An excerpt from the book:

ROD SERLING RETURNED FROM JAPAN in late December 1945 and was discharged by the army January 13, 1946. His service to the United States fell twenty-one days shy of three years. But like most other young men who experienced the war in the South Pacific, he had aged much more than just three years. As he later conceded in an interview, the war remained forever the emotional low point of his life: “I was convinced I wasn’t going to come back,” he said.

Admittedly bitter and depressed, Serling could not even return to the Binghamton of his boyhood to salve the emotional wounds. Following Sam Serling’s death, Esther had wanted, indeed demanded, to move into Bob Serling’s bachelor apartment in Washington, D.C., where he had taken a job as a reporter with United Press International. “I was a fat, happy, twenty-seven-year-old having the time of my life,” he says, “and she announces she wants to come make a home for me.” Without her husband to play wife to, and her children to mother, Esther had no identity. She was caught as poorly prepared to be a widow at age fifty as she was surprised to have to be. She could not even write out a check by herself. Fortunately for Bob, her sister Betty convinced Esther to move to Schenectady with her and her husband Ed.

Everything had changed in those three years. His mother gone, Serling no longer had roots in Binghamton, except for the strongly romantic images of the place he had lived in before the war changed him—images he would retain and idealize the rest of his life. Jim Haley remembers seeing him unexpectedly one day after the war, standing on Court Street in front of the Security Mutual Building, staring straight up at the most famous (neoclassic) architecture in Binghamton. Other times, Serling would knock on the door of his old house on Bennett Avenue and ask the new owners for a quick look around—”just to see what you’ve done with the place.”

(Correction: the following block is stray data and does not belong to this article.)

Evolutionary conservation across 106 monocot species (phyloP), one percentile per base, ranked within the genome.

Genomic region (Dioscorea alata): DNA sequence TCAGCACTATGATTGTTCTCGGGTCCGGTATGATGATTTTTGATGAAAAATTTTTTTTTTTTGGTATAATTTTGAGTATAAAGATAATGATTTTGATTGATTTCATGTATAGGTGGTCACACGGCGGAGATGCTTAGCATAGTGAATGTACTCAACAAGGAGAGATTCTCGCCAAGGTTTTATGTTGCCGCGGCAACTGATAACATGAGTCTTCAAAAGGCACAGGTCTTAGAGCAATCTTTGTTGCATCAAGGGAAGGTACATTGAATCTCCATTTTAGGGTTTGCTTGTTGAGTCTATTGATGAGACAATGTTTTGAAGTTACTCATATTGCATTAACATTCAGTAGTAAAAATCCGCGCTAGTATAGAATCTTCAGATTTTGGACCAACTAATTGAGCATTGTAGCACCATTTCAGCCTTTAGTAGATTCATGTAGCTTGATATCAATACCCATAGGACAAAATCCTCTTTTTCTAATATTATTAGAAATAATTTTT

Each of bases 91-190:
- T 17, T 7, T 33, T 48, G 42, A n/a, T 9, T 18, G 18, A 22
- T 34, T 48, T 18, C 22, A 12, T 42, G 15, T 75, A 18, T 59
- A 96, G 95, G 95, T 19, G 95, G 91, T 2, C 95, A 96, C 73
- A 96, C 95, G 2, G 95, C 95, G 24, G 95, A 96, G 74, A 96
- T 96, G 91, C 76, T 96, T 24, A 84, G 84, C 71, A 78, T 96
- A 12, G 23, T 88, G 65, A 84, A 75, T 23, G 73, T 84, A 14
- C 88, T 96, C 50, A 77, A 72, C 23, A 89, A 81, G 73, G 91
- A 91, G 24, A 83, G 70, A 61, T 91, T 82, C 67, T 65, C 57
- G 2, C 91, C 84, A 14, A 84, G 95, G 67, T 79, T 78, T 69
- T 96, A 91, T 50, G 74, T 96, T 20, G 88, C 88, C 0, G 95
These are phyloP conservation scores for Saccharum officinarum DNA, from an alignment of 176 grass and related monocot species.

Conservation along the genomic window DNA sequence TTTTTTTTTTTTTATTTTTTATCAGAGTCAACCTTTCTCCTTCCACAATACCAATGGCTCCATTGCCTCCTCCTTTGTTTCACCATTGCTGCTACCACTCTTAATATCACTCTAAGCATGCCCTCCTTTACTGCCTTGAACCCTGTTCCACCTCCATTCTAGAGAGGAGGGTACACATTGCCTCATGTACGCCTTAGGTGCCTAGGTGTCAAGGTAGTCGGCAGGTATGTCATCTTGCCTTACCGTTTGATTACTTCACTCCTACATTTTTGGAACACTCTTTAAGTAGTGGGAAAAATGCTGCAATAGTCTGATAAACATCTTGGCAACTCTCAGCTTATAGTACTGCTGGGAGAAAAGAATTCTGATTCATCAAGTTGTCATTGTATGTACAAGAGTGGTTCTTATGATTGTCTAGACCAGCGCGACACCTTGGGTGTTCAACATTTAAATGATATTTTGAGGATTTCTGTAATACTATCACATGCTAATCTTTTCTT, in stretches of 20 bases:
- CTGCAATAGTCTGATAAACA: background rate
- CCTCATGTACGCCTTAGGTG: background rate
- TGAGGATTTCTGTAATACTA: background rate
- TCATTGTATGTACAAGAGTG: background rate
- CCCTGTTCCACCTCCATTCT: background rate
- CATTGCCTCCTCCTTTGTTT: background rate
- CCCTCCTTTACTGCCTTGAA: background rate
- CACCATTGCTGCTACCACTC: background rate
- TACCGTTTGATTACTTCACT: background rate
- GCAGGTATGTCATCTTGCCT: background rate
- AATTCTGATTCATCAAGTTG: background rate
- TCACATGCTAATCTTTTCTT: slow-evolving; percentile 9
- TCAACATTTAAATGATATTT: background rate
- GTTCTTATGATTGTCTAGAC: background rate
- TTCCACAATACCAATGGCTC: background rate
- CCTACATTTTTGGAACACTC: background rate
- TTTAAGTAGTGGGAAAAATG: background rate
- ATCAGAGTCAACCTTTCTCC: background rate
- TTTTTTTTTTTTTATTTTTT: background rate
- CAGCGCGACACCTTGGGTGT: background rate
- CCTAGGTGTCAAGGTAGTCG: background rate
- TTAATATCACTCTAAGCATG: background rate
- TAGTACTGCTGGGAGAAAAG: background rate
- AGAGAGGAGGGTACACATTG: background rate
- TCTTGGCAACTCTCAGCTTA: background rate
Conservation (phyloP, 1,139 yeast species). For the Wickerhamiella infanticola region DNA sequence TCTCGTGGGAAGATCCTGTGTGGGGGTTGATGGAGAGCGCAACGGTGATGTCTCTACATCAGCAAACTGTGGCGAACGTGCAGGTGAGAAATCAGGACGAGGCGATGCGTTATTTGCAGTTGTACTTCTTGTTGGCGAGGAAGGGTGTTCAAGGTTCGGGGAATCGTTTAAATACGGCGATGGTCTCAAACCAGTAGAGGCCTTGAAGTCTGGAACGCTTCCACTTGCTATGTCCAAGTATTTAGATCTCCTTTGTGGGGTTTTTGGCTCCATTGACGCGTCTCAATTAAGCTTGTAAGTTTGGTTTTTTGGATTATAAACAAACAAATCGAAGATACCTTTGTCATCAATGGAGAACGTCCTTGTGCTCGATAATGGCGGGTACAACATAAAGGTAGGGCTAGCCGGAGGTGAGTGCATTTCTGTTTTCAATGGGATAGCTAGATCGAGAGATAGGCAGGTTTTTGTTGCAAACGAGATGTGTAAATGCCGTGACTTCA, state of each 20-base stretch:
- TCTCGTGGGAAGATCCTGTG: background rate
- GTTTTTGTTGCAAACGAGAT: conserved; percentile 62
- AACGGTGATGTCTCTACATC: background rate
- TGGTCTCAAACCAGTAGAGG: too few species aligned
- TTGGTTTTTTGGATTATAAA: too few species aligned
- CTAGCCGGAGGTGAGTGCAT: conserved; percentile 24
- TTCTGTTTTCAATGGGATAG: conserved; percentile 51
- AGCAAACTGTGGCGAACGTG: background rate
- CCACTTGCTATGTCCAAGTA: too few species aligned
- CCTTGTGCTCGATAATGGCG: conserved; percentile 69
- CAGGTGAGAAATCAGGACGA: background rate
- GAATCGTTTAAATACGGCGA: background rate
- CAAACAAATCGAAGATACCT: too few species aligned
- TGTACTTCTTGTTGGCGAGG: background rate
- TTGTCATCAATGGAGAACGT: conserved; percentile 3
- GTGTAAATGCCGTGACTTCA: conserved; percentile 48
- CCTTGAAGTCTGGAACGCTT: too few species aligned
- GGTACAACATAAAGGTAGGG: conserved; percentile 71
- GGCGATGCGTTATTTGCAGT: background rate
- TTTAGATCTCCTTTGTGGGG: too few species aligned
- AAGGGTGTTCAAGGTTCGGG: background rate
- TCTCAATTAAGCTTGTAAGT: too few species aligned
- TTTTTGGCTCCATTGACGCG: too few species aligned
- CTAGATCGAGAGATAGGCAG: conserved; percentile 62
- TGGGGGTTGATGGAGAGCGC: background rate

The gentle memories of his childhood contradicted the war’s bitterness and his father’s sudden death, making Binghamton seem all the more like a storybook land, and he expressed that mythic sense often through his later work. In Walking Distance, one of his most heartfelt Twilight Zone episodes, a successful man (Gig Young), the same age as Serling when the show aired, accidentally falls back in time to his childhood hometown, where he tries to recapture his youth. “And perhaps across his mind there will flit a little errant wish, that a man might not have to become old, never outgrow the parks and the merry-go-rounds of his youth,” Serling said in his closing narration. The resolution of that struggle—of having to own up to the responsibilities of adulthood—was the very conflict he now faced after the war.

Copyright 1989 and 2014 by Joel Engel. Reprinted by permission of the author.